Saw IV Review
Country : USA
Running Time:108 minutes
Distributor: Lions Gate
The legacy of Jigsaw and his apprentice Amanda lives on as two FBI profilers investigate the remains of earlier carnage and are thrust into a new game of terror....
Directed by Darren Lynn Bousman. Written by Patrick Melton, Marcus Dunstan and Thomas Fenton. Starring Scott Patterson, Tobin Bell, Shawnee Smith, Costas Mandylor, Lyriq Bent and Justin Louis.
Every village has its dead horse just waiting to be beaten, and the Saw franchise is flirting towards becoming such an animal some day. Thankfully, that day is not today, and despite some confusing and haphazardly essayed story elements, Saw IV manages to come up a worthy installment in the horror genre which smarmy moralizers like to call "torture porn."
The film starts out on a suitably queasy sequence. The deceased Jigsaw (Tobin Bell), aka John Kramer, is being autopsied, while the camera lingers over various body cavities, cataloging his innards in loving detail. When his stomach is excised, a curious treasure is found within--why, it's that microcassette he was seen covering with hot wax during the last act of Saw III. Even post-mortem, the big lug's got some further monkeyshines to share. And with his now-expired apprentice Amanda (Shawnee Smith) out of the picture, there is some implication as to whether or not she was the only of his accomplices.
His latest round of games centers around SWAT officer Rigg (Lyriq Bent), introduced in the second film and this time under scrutiny for his obsessive nature about "saving" victims from crime and his inability to "get over it," so to speak. This shares an overlap with Jigsaw's indictment of Detective Eric Matthews (Donnie Wahlberg) and his inability to control his rage in Saw II; not the only overlap with that film, as we will later find out. We do see the aftermath of Detective Kerry's (Dina Meyer) chesty demise, as well as an extended cameo from a still-alive Matthews.
FBI profilers Strahm (Scott Patterson) and Perez (Athina Karkanis) arrive to assist on the case, and it's not long before both Rigg and forensics expert Hoffman (Costas Mandylor) disappear and become interwoven in the current Jigsaw scenario. We also get to know Jill (Betsy Russell), Jigsaw's ex-wife who was briefly seen in flashback form in the previous film and whose insights may provide further clues. Meanwhile, we also get new characters and expositional story devices which clarify the impetus of Jigsaw's crusade.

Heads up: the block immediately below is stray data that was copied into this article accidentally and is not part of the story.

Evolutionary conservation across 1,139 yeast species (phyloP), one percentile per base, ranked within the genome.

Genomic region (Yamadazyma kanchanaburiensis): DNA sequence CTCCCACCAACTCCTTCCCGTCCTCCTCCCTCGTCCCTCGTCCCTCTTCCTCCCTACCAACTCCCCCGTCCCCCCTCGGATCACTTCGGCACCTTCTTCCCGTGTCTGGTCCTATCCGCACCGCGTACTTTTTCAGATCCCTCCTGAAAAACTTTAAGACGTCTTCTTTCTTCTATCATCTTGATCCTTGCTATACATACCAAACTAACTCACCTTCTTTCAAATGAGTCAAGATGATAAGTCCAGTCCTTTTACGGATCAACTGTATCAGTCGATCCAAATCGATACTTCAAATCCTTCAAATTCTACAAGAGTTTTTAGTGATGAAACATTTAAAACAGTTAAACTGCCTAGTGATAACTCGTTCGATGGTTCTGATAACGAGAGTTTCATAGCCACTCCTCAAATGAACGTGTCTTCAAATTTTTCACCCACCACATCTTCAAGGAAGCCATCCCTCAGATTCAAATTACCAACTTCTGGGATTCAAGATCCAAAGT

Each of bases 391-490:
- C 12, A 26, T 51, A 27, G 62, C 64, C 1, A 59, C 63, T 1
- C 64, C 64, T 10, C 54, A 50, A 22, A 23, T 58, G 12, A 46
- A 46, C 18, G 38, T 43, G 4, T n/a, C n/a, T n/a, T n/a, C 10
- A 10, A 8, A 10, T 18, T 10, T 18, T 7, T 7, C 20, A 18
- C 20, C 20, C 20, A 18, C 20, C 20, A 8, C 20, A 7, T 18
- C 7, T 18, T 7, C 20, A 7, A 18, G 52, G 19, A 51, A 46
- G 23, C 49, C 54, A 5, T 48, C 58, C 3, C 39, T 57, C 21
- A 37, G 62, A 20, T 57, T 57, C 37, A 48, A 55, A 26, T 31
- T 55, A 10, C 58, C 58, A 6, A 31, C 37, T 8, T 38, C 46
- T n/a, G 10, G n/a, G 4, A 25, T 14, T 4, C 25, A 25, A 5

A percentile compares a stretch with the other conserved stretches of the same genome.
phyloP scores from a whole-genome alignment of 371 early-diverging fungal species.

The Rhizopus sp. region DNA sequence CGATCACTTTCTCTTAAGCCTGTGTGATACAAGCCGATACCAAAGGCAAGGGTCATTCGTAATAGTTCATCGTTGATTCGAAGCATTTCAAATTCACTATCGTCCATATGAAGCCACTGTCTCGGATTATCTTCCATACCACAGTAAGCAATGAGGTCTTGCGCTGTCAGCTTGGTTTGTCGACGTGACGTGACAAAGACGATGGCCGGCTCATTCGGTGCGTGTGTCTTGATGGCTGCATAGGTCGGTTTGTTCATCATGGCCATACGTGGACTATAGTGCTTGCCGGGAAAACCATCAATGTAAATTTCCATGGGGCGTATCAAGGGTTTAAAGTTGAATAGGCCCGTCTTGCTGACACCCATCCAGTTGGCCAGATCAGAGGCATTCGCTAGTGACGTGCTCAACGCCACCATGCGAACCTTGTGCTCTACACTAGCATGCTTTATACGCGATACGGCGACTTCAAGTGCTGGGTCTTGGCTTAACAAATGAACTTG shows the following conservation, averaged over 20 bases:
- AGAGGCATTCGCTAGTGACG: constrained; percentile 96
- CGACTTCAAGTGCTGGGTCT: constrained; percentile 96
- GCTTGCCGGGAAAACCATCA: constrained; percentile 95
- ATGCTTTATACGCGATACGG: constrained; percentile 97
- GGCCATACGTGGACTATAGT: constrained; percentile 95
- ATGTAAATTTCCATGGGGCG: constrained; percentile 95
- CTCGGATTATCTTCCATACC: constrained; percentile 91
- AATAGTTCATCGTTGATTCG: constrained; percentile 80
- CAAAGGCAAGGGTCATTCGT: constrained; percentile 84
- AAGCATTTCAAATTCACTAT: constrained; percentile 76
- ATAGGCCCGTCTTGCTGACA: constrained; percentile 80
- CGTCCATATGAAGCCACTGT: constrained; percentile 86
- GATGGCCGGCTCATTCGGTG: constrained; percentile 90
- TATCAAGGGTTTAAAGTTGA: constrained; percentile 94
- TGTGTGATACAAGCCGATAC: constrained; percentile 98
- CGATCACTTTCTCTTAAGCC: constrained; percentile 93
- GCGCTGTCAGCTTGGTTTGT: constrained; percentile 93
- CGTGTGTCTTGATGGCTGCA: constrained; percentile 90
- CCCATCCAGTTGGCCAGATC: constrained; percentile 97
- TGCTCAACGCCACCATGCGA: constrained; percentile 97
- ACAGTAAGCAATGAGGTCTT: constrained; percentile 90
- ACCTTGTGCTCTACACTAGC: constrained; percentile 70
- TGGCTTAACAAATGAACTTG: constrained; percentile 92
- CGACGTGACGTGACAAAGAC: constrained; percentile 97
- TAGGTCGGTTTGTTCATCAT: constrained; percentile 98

All of this adds up to more trap scenarios, including a nifty one near the beginning of the film where a blinded man is chained to a geared device in tandem with a push-pull relationship to his fellow victim: a man whose mouth is sewn shut, so he can't verbally brief the blinded dude on their exact predicament. That means the two end up panicking and beating the shit out of each other rather than working together, resulting in the demise of one. Then there's another instant classic, a character who is bound to a device which is slowly grinding through his wrists, which should cause him to bleed out. How to get out of it? Simply push his face forward into a contraption lined with razor-sharp knives, which will eventually trigger a release mechanism. Talk about corrective surgery!
There's a showstopping setpiece late in the film with Matthews standing atop a mound of melting ice--with a taut noose around his neck. Nearby is Hoffman, gagged and made fast to a hotwired chair which is triggered to electrocute him should Matthews be hanged. Make no mistake, no shortage of imagination went into the trap concepts this go-around. Unfortunately, the plotting and revelations are occasionally erratic and difficult to follow, although by the final act all the pieces are in place.
Director Darren Lynn Bousman returns to the well of Saw II's timeline tomfoolery near the end, although it still feels fresh rather than reheated. There's a surprise appearance from even Jeff (Angus MacFadyen), the grief-driven dad from Saw III--and that's all I'm going to say, lest the film be spoiled. We do get the obligatory wrap-up montage of earlier scenes (replete with the melodramatic "DUHN-da-DUHN" music in D-minor) once the token M. Night Shyamalan moment comes, designed to make you sequentially rethink what you've been watching and ruminate, "Oh, now I get it...." Needless to say, the door is not merely left open for a Saw V, but seems to promise one.
With four consecutive installments in as many years, it's clear that the Saw series is this decade's answer to the Jason/Freddy/Michael franchises of twenty years ago. And thus far it's been entertaining. But if the makers want to keep the cycle fresh, it's time to move out of the claustrophobic delapidated factory settings. Been there, done that. It'd also be nice to introduce a plot device which brings better cohesion between the characters and events of all the films in the series, rather than letting the connections be convenient accidents. Alive or dead, bedridden or walking around, Jigsaw has proved to be a highly viable and memorable genre icon. You've done all right this time, boys. Now for Saw V, let's try to knock it out of the park again.
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Review by Petch Lucas, for Pitofhorror.com